A few tracks still exist on tape of this era, mostly on Kif Kif’s cassette label Fuck Off tape label, ’Tribute To Bert Weeden’ and a little later on ‘Folk In Hell’ being two of them worth listening to.
The band played the Stonehenge free festival in 1980, unfortunately this was the year when some trouble brewed up during the day from some violent biker gangs who did not have the patience to listen to ‘punk’ music and specifically Crass who were to play there set later on in the evening. The Snipers and The Mob got off lightly, but when The Epileptics (soon to be renamed Flux Of Pink Indians) were performing the trouble started and many people were hurt in the clashes. Zounds, Poison Girls and Crass did not even get to perform as the promoters and the sound guy, Grant Showbiz, could not guarantee the safety of these bands or the punks who had come to see them perform. Ironically both Crass and Poison Girls successfully played this same festival the year before in 1979 with no trouble whatsoever. The difference between both years, according to Mark Mob, was that hundreds of 'Kings Road' fashion punks turned up in 1980. This is what seemed to upset the biker gangs.
In the beginning of 1981, Mark and Curtis moved up to London into the squats of Brougham Road, Graham had decided to stay in Yeovil so the band were in need of a new drummer. After previously trying out Adie (from Null And Void) and a guy called Tim Hutton (from Zounds), they recruited fellow Brougham Road resident Josef Porter (from Zounds, Null And Void and Entire Cosmos).
On the back of the popularity of the ‘Witch Hunt’ single, and with the new drummer in place, the band got together to record some tracks to be released on cassette format. The tape was recorded in Josef’s bedroom in Brougham Road, Hackney and was eventually entitled ‘Ching’. This very basic bedroom recording was sold at gigs and through mailorder to people writing to the band.
The Mob caught the attention of Penny Rimbaud, drummer and writer for the seminal anarcho-punk band Crass, who recruited them for a recording of a single on Crass Records.
‘No Doves Fly Here’ 7″ is not quite like anything else the Mob ever recorded. This is partly because of the tune’s violently slow pace and vivid anti-war lyrics. It’s also due to the production tweaks added later by Rimbaud at Southern Studios in North London, including his famous sound clips and a very prominent synth track that the band hadn’t expected. At the time when the soon to be released record was sent to The Mob, the sound effects annoyed the band members to various degrees. There are test pressings of the original drum and bass version around, which sounds decent enough, but I think what Penny tried to do does add emotion to the tracks, and the tracks sound better for the tweaking. That is just my view though, and I must add, I also like and respect Penny very much!
The intense power of the song, combined with Crass’ better distribution via Rough Trade, ensured this release to be in the top 5 of the then independent charts for several weeks.
The Mob played a Streetlevel music festival in 1982 at a playground on Hampstead Heath, this performance was witnessed by Min and several other notible Kill Your Pet Puppy collective members. The first time the band and the fanzine contributors had crossed paths.
The band also performed at the infamous ZigZag squat gig in December 1982, along with some of the best in the anarcho-punk scene including Omega Tribe, Faction, D.I.R.T, Null And Void, Lack Of Knowledge, The Apostles, Conflict, Poison Girls, D & V, and Crass themselves. This gig was partly organised by members of the Kill Your Pet Puppy collective.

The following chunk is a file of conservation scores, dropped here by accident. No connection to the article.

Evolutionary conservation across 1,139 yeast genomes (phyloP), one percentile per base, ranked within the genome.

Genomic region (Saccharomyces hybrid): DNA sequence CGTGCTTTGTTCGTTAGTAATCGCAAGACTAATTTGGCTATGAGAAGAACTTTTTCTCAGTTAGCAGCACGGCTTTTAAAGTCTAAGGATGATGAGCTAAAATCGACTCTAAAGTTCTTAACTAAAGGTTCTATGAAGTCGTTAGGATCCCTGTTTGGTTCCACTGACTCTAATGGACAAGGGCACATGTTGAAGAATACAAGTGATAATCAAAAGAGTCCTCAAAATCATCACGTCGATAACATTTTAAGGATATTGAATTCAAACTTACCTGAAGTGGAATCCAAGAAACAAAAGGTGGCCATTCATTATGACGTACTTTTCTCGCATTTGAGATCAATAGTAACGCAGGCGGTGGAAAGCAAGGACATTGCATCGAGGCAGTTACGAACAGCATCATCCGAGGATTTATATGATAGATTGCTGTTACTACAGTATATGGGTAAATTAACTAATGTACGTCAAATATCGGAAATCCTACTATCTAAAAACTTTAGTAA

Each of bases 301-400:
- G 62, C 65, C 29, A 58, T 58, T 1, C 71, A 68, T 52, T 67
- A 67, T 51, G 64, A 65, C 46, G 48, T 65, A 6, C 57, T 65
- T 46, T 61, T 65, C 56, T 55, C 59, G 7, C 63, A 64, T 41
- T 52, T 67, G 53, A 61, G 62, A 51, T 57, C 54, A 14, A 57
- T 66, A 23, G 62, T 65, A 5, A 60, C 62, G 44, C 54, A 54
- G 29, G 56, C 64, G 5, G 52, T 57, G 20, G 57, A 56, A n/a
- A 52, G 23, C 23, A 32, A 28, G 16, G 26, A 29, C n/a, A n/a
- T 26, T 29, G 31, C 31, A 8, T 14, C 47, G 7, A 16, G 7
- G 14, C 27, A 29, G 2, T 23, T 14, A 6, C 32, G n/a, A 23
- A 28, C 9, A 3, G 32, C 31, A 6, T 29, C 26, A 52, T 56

In the autumn of 1982, The Mob recorded some tracks at Spaceward with the financial help of Kill Your Pet Puppy collective members, Alistair Livingston and Mick Lugworm. The product was released by All the Madmen records early on in the spring of 1983 with the backing of Geoff Travis of Rough Trade, who saw the potential in dealing with this band / label for his organisation.
The ‘Let The Tribe Increase’ album was a milestone for The Mob, and for the anarcho scene that the band had been lumped into against their wishes. The band never wanted any labels pushed onto them, although the band members had respect for all the individuals that they crossed paths with, bands, writers, activists etc. The album is considered a ‘classic’ by many 1000’s of people around the world, and rightly so.
The release came with stunning artwork from Wilf (borrowed if we are to be polite, from Alternative TV’s second album ‘Vibing Up The Senile Man’ – The ATV album nobody liked, because the tracks were not fast and did not have enough fuzz boxes on them) and a huge poster…
The original artwork by Wilf that was considered would have been too expensive to print so the band went for the cheaper two colour option instead.
The album hit the top 3 in the independent charts with the help of the fanzine writers and the music weeklies of the time which in no small way was down to Alistair Livingston and Tony D from Kill Your Pet Puppy fanzine pushing the album whenever and wherever they could, including getting a cover and centre spread of Punk Lives magazine which had quite a large circulation at the time. Also The Mob who had previously been playing to such colourful audiences at the Wapping Autonomy Centre, the Centro Iberico, Meanwhile Gardens and a host of other ‘off the circuit’ venues throughout the last couple of years helped to push the record.
Furthermore bands like Blood And Roses, Sex Gang Children, Southern Death Cult and Brigandage were getting positive publicity at the time, and The Mob were generally regarded as a similar sort of band attitude wise, esp in the better fanzines like Kill Your Pet Puppy and Vague, as well as the music weeklies like the N.M.E.